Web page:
India launches subsidies to support green hydrogen for ammonia and oil refining
Auctions will award similar payout per kilo of H2 as first tender
India’s Ministry of New and Renewable Energy has announced two new auctions for subsidies to drive the uptake of green hydrogen in ammonia production and oil refining.
The two auctions will aggregate demand from industry and tender fixed payments for production and supply, although the exact mechanism of pooling demand has not yet been published.
One auction will specifically subsidise green hydrogen producers supplying oil refineries, while the other will pay companies that produce green ammonia, as long as the hydrogen is made in-house.
Green H2 producers with offtake from refiners can receive a similar maximum payout per kilo offered in India’s first green hydrogen subsidy auction, ie, 50 rupees ($0.60) in the first year, 40 rupees in the second, and 30 rupees in the third.
However, ammonia producers will receive only 8.82 rupees per kilo of green NH3 in the first year, falling to 7.06 rupees in the second and 5.30 rupees in the third — figures that essentially offer the same hydrogen subsidy, given the amount of H2 (176g) in each kg of ammonia.
Both auctions also explicitly disqualify buying or trading green hydrogen on the market, which could present a particular problem for the ammonia producers.
While green hydrogen producers supplying refineries would receive a payment regardless of how much grey or externally-bought green H2 the refiners top their consumption up with, NH3 producers seeking subsidies would need to ensure all hydrogen feeding into their processes is both green and made in-house.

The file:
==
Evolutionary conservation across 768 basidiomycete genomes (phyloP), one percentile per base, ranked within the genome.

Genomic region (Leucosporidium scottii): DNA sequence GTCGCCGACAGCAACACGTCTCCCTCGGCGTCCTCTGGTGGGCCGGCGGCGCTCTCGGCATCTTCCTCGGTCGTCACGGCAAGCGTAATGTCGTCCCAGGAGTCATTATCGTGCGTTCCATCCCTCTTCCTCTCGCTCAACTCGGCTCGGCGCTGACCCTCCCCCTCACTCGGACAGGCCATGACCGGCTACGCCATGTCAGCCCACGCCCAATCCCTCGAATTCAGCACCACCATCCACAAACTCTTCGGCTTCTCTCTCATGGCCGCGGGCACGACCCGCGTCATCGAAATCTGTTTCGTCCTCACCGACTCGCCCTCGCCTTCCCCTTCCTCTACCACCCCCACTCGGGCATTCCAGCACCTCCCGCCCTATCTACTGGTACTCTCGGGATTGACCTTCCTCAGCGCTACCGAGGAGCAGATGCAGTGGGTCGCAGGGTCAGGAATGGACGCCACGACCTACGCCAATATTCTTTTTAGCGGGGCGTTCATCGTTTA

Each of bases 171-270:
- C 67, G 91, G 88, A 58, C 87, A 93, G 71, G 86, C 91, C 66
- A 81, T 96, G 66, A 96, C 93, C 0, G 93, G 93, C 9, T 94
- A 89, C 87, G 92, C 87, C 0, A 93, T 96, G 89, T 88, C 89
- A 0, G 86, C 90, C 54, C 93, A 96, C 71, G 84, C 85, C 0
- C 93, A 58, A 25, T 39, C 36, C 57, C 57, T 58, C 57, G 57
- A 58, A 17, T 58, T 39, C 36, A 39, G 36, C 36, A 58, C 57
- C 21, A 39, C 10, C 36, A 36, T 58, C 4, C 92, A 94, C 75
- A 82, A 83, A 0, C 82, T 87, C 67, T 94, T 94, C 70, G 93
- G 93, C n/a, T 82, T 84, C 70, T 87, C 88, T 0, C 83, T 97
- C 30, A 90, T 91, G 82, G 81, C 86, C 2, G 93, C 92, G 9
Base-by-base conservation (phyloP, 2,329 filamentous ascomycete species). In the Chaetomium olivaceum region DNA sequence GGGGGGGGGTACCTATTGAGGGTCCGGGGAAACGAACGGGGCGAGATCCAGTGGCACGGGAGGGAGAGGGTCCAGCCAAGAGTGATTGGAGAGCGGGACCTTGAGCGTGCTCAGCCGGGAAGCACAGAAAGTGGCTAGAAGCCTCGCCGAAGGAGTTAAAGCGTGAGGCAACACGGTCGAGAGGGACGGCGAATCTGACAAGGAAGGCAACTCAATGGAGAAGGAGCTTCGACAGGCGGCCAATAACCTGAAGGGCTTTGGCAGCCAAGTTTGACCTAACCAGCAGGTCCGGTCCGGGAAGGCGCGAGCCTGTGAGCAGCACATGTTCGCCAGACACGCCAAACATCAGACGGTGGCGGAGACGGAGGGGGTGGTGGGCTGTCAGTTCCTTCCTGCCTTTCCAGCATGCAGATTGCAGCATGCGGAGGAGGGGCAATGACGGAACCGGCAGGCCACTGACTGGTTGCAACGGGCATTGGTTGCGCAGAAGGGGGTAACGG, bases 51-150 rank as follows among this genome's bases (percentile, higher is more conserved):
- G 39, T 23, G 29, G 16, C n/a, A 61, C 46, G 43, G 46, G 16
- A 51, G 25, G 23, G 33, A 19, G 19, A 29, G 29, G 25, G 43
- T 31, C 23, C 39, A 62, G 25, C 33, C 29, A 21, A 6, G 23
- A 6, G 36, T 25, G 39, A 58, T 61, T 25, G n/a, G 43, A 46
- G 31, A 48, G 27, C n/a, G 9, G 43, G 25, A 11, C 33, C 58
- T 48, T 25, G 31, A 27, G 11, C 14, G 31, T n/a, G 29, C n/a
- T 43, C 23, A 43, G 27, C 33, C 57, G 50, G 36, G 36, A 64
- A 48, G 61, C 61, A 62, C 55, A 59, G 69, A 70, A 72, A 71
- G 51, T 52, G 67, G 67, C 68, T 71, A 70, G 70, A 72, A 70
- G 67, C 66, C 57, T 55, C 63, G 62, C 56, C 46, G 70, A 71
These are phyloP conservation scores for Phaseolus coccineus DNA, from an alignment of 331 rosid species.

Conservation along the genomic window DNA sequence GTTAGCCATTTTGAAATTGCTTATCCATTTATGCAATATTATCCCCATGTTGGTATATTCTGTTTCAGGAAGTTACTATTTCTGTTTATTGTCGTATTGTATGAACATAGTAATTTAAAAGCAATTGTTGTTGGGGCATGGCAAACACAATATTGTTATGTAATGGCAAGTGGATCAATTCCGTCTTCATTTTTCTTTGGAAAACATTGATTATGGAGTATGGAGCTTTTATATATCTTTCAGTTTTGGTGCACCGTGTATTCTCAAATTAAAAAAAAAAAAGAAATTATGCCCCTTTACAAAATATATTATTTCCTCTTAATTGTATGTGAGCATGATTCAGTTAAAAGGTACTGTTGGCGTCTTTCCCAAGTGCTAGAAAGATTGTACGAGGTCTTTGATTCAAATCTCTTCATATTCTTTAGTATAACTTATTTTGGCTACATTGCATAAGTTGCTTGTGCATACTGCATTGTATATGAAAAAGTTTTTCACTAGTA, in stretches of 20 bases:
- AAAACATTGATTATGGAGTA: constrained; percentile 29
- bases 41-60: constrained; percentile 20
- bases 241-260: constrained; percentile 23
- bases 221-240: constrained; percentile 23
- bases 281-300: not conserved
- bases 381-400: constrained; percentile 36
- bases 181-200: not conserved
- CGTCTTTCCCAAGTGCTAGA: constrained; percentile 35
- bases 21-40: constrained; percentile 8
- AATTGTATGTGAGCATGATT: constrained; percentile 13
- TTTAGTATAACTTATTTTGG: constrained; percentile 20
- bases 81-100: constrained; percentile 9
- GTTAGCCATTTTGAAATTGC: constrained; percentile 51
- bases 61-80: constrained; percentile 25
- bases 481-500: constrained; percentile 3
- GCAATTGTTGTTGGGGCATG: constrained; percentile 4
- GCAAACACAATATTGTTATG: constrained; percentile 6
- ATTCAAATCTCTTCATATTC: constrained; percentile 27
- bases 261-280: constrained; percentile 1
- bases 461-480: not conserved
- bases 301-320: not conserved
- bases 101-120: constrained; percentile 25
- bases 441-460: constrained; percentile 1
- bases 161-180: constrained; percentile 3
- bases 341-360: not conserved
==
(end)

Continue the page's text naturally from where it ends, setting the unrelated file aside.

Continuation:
The auctions, both of which will base their awards on lowest-price bids, also prohibit subsidy stacking by winners of the previous green hydrogen auction.
The ammonia auction is capped at 550,000 tonnes of annual NH3 production, while the oil refining auction will tender for a maximum 200,000 tonnes of hydrogen a year, although further guidelines on minimum and maximum capacity per bidder are yet to be decided.
While the Ministry of New and Renewable Energy’s state-owned Solar Energy Corporation of India will manage the ammonia auction, the oil refining tender will be under the remit of the Ministry of Petroleum and Natural Gas.
The government announced ten winners of its first green hydrogen auction earlier this month, two of which had bid for zero subsidies, representing 412,000 tonnes of annual H2 production capacity.
Last August, the Indian power and renewable energy minister Raj Kumar Singh suggested that the government would introduce a mandate for industrial hydrogen users to consume a certain proportion of green H2, but such a policy has not yet been introduced.